9MP mid-term review sets tone for budget


THE midterm review of the Ninth Malaysia Plan (9MP) has set the tone for the 2009 budget, which will be tabled in two months, with the emphasis on more “people-centric” projects.

Among the projects are the upgrading of rural infrastructure, building more affordable housing units, improving the food security situation, enhancing the public transport infrastructure and meeting the escalating costs of approved infrastructure projects.

To finance such projects, the Government has increased the allocation of the 9MP by RM30bil to RM230bil.

Of the RM30bil, about half will be for infrastructure, including RM10bil for the growth corridors, with the rest for projects to mitigate the impact of inflation on the lower and middle-income groups.

The agricultural sector is expected to be the major beneficiary in the coming budget due to the emphasis on improving food security.

Furthermore, the mid-term review report stated that emphasis would be given to increasing productivity through replanting activities with new and high-yield clones, land consolidation, good farm management practices and maximising the use of technology and mechanisation.

Besides this, there is also a RM3bil allocation that would go towards the National Food Security Policy.

In the next budget, the Government might very well be looking at measures to enhance the revenue base by reviewing tax incentives and improving tax collection, now that it has reduced the fuel subsidy and increased the electricity tariff.

To start with, a total of RM13.7bil is to be saved via the restructuring of the fuel subsidy while a windfall tax of 15% (for peninsular states) and 7.5% (for Sabah and Sarawak) to be effective tomorrow (Tuesday) has been imposed on plantation companies' revenue.

The Government, in the mid-term review report, has said it would continue to practise fiscal prudence with operating expenditure at the federal level to moderate to 6.9% per annum in the remaining period of the 9MP.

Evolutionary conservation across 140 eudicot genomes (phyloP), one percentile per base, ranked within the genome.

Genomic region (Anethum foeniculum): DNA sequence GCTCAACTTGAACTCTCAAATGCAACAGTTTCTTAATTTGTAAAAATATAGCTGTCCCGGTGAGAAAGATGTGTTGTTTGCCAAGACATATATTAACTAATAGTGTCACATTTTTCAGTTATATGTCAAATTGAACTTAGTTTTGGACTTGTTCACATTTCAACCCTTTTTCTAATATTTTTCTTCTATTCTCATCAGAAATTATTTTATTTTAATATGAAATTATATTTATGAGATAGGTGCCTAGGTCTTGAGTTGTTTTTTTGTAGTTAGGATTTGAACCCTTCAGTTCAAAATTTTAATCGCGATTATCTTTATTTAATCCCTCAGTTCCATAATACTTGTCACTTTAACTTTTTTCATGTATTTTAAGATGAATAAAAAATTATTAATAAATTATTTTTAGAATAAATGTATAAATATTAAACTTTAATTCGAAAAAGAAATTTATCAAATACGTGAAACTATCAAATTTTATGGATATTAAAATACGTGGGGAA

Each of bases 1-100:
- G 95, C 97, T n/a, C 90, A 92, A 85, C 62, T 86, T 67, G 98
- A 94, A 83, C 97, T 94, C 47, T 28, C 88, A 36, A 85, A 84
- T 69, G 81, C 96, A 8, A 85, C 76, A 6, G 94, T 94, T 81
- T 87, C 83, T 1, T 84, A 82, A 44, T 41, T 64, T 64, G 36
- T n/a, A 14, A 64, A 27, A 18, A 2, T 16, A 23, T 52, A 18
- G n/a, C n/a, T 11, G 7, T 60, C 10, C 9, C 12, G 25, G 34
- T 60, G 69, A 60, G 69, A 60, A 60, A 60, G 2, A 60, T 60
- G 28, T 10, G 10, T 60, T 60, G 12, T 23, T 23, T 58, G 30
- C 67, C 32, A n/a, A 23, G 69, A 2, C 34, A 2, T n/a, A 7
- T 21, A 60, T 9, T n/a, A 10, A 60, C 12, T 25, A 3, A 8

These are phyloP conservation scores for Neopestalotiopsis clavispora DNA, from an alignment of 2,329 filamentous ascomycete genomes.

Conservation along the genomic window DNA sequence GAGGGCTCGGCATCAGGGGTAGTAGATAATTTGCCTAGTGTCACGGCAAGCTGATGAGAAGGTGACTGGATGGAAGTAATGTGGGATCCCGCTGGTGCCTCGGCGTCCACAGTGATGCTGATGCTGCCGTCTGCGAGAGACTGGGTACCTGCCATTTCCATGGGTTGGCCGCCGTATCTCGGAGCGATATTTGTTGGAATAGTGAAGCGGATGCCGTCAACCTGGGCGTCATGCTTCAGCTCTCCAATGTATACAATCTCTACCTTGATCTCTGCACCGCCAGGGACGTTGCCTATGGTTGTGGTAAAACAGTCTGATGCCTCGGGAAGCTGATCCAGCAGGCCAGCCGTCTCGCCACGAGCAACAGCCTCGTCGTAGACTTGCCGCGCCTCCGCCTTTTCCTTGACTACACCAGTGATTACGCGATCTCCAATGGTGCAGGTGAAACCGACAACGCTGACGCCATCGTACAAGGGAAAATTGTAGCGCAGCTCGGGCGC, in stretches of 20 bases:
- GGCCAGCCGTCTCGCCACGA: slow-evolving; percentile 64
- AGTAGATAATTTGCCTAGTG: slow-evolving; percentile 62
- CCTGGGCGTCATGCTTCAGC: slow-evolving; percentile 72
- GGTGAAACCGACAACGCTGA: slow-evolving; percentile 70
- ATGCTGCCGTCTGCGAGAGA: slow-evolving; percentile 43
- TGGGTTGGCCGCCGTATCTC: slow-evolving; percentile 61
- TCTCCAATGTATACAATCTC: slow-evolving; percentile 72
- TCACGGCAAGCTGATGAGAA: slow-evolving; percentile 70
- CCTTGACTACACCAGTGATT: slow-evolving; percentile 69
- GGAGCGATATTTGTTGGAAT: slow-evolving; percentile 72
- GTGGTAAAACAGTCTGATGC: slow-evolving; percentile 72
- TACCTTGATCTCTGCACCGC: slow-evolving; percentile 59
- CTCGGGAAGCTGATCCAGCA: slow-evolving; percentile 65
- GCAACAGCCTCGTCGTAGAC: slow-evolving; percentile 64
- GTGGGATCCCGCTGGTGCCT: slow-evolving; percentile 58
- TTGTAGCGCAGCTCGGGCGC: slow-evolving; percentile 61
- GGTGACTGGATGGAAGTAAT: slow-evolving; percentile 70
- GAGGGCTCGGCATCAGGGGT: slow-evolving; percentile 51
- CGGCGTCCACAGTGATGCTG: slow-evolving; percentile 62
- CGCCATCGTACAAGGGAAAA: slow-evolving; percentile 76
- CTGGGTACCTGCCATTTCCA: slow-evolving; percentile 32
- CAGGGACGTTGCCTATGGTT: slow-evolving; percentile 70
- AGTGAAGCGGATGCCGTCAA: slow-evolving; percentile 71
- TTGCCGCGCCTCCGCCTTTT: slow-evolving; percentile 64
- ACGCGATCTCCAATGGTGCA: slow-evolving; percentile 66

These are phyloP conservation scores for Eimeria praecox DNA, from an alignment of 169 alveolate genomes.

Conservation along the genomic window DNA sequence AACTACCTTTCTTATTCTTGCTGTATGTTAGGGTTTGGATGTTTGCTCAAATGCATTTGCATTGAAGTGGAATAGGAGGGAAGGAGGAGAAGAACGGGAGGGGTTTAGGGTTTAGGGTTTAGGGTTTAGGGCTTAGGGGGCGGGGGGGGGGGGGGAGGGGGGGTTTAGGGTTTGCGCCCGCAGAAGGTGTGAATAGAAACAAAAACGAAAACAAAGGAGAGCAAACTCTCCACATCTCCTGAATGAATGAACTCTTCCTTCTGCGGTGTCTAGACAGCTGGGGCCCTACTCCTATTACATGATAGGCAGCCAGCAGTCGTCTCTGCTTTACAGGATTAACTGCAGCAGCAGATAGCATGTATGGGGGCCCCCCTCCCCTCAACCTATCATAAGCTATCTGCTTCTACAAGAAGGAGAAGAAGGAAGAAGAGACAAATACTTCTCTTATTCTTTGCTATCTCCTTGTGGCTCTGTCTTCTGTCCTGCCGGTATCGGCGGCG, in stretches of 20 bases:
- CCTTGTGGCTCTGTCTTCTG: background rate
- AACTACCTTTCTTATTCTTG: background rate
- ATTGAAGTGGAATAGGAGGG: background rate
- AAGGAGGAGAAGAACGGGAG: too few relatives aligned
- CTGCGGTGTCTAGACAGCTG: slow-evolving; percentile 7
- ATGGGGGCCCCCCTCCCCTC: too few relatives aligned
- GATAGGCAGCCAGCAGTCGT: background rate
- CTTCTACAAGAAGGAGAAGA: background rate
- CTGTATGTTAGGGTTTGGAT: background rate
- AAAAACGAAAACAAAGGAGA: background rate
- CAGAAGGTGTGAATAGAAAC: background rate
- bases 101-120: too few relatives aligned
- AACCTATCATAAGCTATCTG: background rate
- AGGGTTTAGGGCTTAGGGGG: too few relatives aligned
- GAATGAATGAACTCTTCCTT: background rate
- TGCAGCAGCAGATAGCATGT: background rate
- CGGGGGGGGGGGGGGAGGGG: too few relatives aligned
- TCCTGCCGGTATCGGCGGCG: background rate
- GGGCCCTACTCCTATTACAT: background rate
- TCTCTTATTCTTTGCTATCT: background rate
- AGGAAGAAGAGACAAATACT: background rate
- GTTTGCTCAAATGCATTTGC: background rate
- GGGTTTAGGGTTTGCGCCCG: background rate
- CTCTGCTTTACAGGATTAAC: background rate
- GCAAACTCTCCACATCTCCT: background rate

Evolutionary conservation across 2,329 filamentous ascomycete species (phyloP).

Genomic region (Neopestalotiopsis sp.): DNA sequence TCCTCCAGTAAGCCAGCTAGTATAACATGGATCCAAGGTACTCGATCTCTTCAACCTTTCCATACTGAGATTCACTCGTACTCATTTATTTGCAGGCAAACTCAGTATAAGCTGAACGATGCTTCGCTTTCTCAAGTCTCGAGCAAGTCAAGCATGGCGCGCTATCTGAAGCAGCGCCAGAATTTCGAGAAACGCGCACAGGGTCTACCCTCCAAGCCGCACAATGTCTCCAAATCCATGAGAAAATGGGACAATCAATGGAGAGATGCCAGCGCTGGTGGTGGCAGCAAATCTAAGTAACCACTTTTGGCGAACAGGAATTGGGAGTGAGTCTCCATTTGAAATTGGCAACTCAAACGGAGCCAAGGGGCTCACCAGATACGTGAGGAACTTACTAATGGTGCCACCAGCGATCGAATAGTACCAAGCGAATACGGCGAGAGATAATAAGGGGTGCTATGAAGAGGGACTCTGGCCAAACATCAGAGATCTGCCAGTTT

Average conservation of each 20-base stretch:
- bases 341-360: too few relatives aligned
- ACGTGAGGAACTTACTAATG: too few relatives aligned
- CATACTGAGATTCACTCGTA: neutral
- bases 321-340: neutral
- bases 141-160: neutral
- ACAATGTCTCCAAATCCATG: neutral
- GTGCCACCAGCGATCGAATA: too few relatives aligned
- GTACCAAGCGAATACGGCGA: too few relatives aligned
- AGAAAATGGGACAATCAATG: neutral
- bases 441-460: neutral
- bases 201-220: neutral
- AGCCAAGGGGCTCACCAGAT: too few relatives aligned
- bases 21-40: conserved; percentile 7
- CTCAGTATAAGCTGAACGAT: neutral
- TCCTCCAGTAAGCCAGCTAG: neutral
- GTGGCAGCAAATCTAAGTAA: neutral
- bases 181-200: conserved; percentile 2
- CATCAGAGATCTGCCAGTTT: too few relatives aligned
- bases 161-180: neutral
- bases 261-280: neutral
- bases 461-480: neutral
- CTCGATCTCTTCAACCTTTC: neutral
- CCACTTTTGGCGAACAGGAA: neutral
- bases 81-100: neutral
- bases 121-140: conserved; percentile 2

Although several construction projects, notably Penang's outer ring road and monorail projects, have been deferred for now, others, especially in the five growth corridors nationwide that were launched successively since late 2006, were left largely unchanged.

The Sabah Development Corridor even had its investment allocation raised to RM113bil from RM105bil.

Aseambankers Malaysia Bhd, in a report that came out on Friday, said it was cautious that the budget deficit target of 3.2% might be “busted” due to fuel subsidy issues, indefinite deferment of the Goods and Services Tax and pressure on Government spending.

It said the mid-term review report held “no surprises, but some disappointments”, as there were no new catalysts overall for the construction sector although RM2bil had been allocated to kickstart the financing for the Ipoh-Padang Besar and Seremban-Gemas double-tracking projects, RM1bil had been allocated for the construction of affordable housing and RM2bil for improving the rural infrastructure.

“Our major concern is that development growth may be sidetracked by politics and inflation,” it said.

CIMB Research head Terence Wong said in another report that while spending was up, it was unclear where the funds were going.

“Unlike the 9MP, the mid-term review does not spell out where exactly the increase in spending is going to as no proper breakdown is provided,” he said, adding that the construction sector would be the main loser due to the cutbacks on large infrastructure projects.

Wong said what was certain was that the bulk of the spending (41%) would go towards improving the standards and quality of life of the people.

He said other areas of major spending were raising the capacity for knowledge and innovation (22%) and moving the economy up the value chain (21%).

He said the average spending in the remaining period of the 9MP had been increased to RM53bil a year from the average spent per year of RM35bil over the last two years.

OSK Research said in a research note that it was neutral on the impact of the developments on the economy as a whole although there might be some light ahead for the construction sector.

It questioned whether the real growth for the sector, which has a revised target growth rate of 4.3% per annum from the initial 3.5% targeted in the beginning of the 9MP, was “a tad too optimistic”, given the escalating cost of building materials.

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